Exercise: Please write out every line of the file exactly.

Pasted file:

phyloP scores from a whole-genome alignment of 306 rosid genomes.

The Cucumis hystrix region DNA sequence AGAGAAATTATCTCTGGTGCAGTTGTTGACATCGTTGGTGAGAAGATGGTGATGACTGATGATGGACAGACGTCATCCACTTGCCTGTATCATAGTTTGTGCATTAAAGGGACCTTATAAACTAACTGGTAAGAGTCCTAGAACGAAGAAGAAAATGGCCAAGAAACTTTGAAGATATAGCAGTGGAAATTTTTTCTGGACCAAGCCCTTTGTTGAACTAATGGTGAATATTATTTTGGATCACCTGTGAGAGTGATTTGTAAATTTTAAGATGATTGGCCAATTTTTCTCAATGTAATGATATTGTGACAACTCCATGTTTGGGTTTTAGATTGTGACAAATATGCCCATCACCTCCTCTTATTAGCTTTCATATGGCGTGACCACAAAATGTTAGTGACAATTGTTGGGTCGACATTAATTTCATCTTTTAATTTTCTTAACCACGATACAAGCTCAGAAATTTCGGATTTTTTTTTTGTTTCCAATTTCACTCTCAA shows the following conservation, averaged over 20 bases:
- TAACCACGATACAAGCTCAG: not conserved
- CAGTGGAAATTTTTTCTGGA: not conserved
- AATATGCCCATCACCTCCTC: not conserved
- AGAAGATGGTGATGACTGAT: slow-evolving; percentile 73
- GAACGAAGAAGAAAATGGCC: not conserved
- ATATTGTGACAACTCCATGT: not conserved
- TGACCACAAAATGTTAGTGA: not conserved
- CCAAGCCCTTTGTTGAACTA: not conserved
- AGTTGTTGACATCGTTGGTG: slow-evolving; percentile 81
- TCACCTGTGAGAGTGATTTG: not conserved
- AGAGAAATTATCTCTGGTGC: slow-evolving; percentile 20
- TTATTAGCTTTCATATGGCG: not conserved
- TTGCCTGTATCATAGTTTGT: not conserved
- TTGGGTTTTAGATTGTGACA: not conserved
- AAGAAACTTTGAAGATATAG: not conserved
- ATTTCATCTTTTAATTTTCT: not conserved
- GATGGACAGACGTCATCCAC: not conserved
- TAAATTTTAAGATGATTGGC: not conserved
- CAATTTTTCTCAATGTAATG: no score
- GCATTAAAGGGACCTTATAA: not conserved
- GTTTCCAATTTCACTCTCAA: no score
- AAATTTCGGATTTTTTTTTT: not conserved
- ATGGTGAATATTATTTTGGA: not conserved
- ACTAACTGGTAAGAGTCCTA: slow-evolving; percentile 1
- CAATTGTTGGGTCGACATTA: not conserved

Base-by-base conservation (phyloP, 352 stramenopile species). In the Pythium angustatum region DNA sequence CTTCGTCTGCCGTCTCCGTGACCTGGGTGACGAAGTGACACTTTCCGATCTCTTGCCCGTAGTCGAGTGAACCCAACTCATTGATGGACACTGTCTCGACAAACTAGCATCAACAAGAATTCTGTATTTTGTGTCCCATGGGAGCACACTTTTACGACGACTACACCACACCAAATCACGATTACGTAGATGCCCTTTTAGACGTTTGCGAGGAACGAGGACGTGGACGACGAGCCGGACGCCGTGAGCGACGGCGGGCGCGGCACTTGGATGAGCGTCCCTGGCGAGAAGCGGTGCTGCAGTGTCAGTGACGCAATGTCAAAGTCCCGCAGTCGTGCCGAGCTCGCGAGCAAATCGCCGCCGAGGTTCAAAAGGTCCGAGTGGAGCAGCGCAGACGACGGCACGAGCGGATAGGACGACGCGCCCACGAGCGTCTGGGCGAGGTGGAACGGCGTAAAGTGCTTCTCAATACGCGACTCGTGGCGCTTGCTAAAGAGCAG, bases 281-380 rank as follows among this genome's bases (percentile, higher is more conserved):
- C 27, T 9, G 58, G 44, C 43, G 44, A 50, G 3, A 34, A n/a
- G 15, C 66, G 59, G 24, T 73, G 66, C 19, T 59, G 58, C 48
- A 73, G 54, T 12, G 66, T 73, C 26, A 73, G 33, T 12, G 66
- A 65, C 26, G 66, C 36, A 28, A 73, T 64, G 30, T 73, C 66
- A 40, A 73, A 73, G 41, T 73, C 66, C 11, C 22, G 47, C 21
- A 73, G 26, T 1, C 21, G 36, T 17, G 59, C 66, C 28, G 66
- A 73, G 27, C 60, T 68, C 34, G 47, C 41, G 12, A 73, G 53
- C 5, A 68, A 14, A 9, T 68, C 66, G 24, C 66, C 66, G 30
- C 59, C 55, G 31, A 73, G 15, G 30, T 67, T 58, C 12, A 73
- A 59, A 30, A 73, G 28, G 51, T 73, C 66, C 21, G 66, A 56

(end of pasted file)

phyloP scores from a whole-genome alignment of 306 rosid genomes.

The Cucumis hystrix region DNA sequence AGAGAAATTATCTCTGGTGCAGTTGTTGACATCGTTGGTGAGAAGATGGTGATGACTGATGATGGACAGACGTCATCCACTTGCCTGTATCATAGTTTGTGCATTAAAGGGACCTTATAAACTAACTGGTAAGAGTCCTAGAACGAAGAAGAAAATGGCCAAGAAACTTTGAAGATATAGCAGTGGAAATTTTTTCTGGACCAAGCCCTTTGTTGAACTAATGGTGAATATTATTTTGGATCACCTGTGAGAGTGATTTGTAAATTTTAAGATGATTGGCCAATTTTTCTCAATGTAATGATATTGTGACAACTCCATGTTTGGGTTTTAGATTGTGACAAATATGCCCATCACCTCCTCTTATTAGCTTTCATATGGCGTGACCACAAAATGTTAGTGACAATTGTTGGGTCGACATTAATTTCATCTTTTAATTTTCTTAACCACGATACAAGCTCAGAAATTTCGGATTTTTTTTTTGTTTCCAATTTCACTCTCAA shows the following conservation, averaged over 20 bases:
- TAACCACGATACAAGCTCAG: not conserved
- CAGTGGAAATTTTTTCTGGA: not conserved
- AATATGCCCATCACCTCCTC: not conserved
- AGAAGATGGTGATGACTGAT: slow-evolving; percentile 73
- GAACGAAGAAGAAAATGGCC: not conserved
- ATATTGTGACAACTCCATGT: not conserved
- TGACCACAAAATGTTAGTGA: not conserved
- CCAAGCCCTTTGTTGAACTA: not conserved
- AGTTGTTGACATCGTTGGTG: slow-evolving; percentile 81
- TCACCTGTGAGAGTGATTTG: not conserved
- AGAGAAATTATCTCTGGTGC: slow-evolving; percentile 20
- TTATTAGCTTTCATATGGCG: not conserved
- TTGCCTGTATCATAGTTTGT: not conserved
- TTGGGTTTTAGATTGTGACA: not conserved
- AAGAAACTTTGAAGATATAG: not conserved
- ATTTCATCTTTTAATTTTCT: not conserved
- GATGGACAGACGTCATCCAC: not conserved
- TAAATTTTAAGATGATTGGC: not conserved
- CAATTTTTCTCAATGTAATG: no score
- GCATTAAAGGGACCTTATAA: not conserved
- GTTTCCAATTTCACTCTCAA: no score
- AAATTTCGGATTTTTTTTTT: not conserved
- ATGGTGAATATTATTTTGGA: not conserved
- ACTAACTGGTAAGAGTCCTA: slow-evolving; percentile 1
- CAATTGTTGGGTCGACATTA: not conserved

Base-by-base conservation (phyloP, 352 stramenopile species). In the Pythium angustatum region DNA sequence CTTCGTCTGCCGTCTCCGTGACCTGGGTGACGAAGTGACACTTTCCGATCTCTTGCCCGTAGTCGAGTGAACCCAACTCATTGATGGACACTGTCTCGACAAACTAGCATCAACAAGAATTCTGTATTTTGTGTCCCATGGGAGCACACTTTTACGACGACTACACCACACCAAATCACGATTACGTAGATGCCCTTTTAGACGTTTGCGAGGAACGAGGACGTGGACGACGAGCCGGACGCCGTGAGCGACGGCGGGCGCGGCACTTGGATGAGCGTCCCTGGCGAGAAGCGGTGCTGCAGTGTCAGTGACGCAATGTCAAAGTCCCGCAGTCGTGCCGAGCTCGCGAGCAAATCGCCGCCGAGGTTCAAAAGGTCCGAGTGGAGCAGCGCAGACGACGGCACGAGCGGATAGGACGACGCGCCCACGAGCGTCTGGGCGAGGTGGAACGGCGTAAAGTGCTTCTCAATACGCGACTCGTGGCGCTTGCTAAAGAGCAG, bases 281-380 rank as follows among this genome's bases (percentile, higher is more conserved):
- C 27, T 9, G 58, G 44, C 43, G 44, A 50, G 3, A 34, A n/a
- G 15, C 66, G 59, G 24, T 73, G 66, C 19, T 59, G 58, C 48
- A 73, G 54, T 12, G 66, T 73, C 26, A 73, G 33, T 12, G 66
- A 65, C 26, G 66, C 36, A 28, A 73, T 64, G 30, T 73, C 66
- A 40, A 73, A 73, G 41, T 73, C 66, C 11, C 22, G 47, C 21
- A 73, G 26, T 1, C 21, G 36, T 17, G 59, C 66, C 28, G 66
- A 73, G 27, C 60, T 68, C 34, G 47, C 41, G 12, A 73, G 53
- C 5, A 68, A 14, A 9, T 68, C 66, G 24, C 66, C 66, G 30
- C 59, C 55, G 31, A 73, G 15, G 30, T 67, T 58, C 12, A 73
- A 59, A 30, A 73, G 28, G 51, T 73, C 66, C 21, G 66, A 56